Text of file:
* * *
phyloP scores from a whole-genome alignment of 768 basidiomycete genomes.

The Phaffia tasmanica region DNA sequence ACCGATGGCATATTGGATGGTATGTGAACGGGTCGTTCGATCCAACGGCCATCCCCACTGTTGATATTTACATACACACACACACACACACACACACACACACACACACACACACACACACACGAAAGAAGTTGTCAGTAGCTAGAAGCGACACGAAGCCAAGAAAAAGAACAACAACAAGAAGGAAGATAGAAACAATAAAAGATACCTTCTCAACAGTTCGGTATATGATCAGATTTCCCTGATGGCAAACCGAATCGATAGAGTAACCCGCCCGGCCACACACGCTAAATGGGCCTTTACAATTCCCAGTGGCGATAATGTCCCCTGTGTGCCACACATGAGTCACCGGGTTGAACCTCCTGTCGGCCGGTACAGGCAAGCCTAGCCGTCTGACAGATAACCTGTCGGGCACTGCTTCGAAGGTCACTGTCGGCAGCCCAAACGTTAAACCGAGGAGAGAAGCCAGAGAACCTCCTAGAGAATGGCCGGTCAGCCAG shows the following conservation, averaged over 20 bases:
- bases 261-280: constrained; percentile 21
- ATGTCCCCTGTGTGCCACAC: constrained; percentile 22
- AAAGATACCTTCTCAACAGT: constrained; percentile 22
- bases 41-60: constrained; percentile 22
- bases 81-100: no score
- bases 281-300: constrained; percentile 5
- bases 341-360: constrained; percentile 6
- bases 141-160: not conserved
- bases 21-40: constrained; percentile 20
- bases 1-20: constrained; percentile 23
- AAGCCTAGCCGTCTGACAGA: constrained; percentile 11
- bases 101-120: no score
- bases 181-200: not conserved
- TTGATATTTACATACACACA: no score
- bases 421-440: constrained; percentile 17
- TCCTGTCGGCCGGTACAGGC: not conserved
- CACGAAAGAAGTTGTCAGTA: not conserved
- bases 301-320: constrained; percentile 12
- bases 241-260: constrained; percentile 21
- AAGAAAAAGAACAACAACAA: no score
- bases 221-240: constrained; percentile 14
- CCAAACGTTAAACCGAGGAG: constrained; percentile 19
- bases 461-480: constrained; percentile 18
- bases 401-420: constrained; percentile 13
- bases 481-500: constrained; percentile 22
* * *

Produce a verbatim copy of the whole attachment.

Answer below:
phyloP scores from a whole-genome alignment of 768 basidiomycete genomes.

The Phaffia tasmanica region DNA sequence ACCGATGGCATATTGGATGGTATGTGAACGGGTCGTTCGATCCAACGGCCATCCCCACTGTTGATATTTACATACACACACACACACACACACACACACACACACACACACACACACACACACGAAAGAAGTTGTCAGTAGCTAGAAGCGACACGAAGCCAAGAAAAAGAACAACAACAAGAAGGAAGATAGAAACAATAAAAGATACCTTCTCAACAGTTCGGTATATGATCAGATTTCCCTGATGGCAAACCGAATCGATAGAGTAACCCGCCCGGCCACACACGCTAAATGGGCCTTTACAATTCCCAGTGGCGATAATGTCCCCTGTGTGCCACACATGAGTCACCGGGTTGAACCTCCTGTCGGCCGGTACAGGCAAGCCTAGCCGTCTGACAGATAACCTGTCGGGCACTGCTTCGAAGGTCACTGTCGGCAGCCCAAACGTTAAACCGAGGAGAGAAGCCAGAGAACCTCCTAGAGAATGGCCGGTCAGCCAG shows the following conservation, averaged over 20 bases:
- bases 261-280: constrained; percentile 21
- ATGTCCCCTGTGTGCCACAC: constrained; percentile 22
- AAAGATACCTTCTCAACAGT: constrained; percentile 22
- bases 41-60: constrained; percentile 22
- bases 81-100: no score
- bases 281-300: constrained; percentile 5
- bases 341-360: constrained; percentile 6
- bases 141-160: not conserved
- bases 21-40: constrained; percentile 20
- bases 1-20: constrained; percentile 23
- AAGCCTAGCCGTCTGACAGA: constrained; percentile 11
- bases 101-120: no score
- bases 181-200: not conserved
- TTGATATTTACATACACACA: no score
- bases 421-440: constrained; percentile 17
- TCCTGTCGGCCGGTACAGGC: not conserved
- CACGAAAGAAGTTGTCAGTA: not conserved
- bases 301-320: constrained; percentile 12
- bases 241-260: constrained; percentile 21
- AAGAAAAAGAACAACAACAA: no score
- bases 221-240: constrained; percentile 14
- CCAAACGTTAAACCGAGGAG: constrained; percentile 19
- bases 461-480: constrained; percentile 18
- bases 401-420: constrained; percentile 13
- bases 481-500: constrained; percentile 22